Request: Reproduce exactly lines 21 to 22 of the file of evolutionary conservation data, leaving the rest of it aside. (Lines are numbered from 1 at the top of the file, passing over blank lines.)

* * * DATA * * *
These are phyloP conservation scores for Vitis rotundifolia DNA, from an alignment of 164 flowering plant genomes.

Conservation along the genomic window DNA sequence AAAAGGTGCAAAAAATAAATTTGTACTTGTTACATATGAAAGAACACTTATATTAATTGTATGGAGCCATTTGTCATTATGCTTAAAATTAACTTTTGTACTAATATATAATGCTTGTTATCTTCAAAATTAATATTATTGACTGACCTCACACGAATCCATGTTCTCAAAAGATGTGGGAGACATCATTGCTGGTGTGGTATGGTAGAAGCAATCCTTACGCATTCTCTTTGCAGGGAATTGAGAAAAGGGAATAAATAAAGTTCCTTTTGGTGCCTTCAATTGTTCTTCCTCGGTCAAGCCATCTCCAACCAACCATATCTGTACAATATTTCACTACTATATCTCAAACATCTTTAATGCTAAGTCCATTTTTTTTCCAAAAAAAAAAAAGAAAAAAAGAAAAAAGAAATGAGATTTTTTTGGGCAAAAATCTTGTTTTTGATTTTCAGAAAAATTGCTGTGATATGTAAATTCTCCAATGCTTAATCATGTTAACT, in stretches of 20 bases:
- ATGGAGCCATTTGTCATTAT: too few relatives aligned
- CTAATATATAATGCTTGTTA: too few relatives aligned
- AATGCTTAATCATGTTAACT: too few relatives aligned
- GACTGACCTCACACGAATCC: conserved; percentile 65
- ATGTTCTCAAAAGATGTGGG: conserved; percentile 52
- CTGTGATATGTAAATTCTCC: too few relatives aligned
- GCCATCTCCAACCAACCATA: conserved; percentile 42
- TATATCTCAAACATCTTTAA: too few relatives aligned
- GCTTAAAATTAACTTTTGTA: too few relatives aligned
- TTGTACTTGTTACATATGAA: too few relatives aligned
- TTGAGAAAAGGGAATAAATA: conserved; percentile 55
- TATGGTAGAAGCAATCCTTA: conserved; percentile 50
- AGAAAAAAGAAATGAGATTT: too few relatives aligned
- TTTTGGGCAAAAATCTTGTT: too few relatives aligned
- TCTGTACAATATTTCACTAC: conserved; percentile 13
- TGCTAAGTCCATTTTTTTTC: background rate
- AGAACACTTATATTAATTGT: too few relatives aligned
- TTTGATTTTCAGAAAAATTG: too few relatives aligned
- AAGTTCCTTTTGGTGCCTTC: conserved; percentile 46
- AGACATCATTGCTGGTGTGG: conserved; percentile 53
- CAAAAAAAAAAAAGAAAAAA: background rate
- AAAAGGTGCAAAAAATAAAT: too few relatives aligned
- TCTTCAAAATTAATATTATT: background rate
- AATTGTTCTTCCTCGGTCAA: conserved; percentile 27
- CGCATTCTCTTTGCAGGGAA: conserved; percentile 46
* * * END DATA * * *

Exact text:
- AAGTTCCTTTTGGTGCCTTC: conserved; percentile 46
- AGACATCATTGCTGGTGTGG: conserved; percentile 53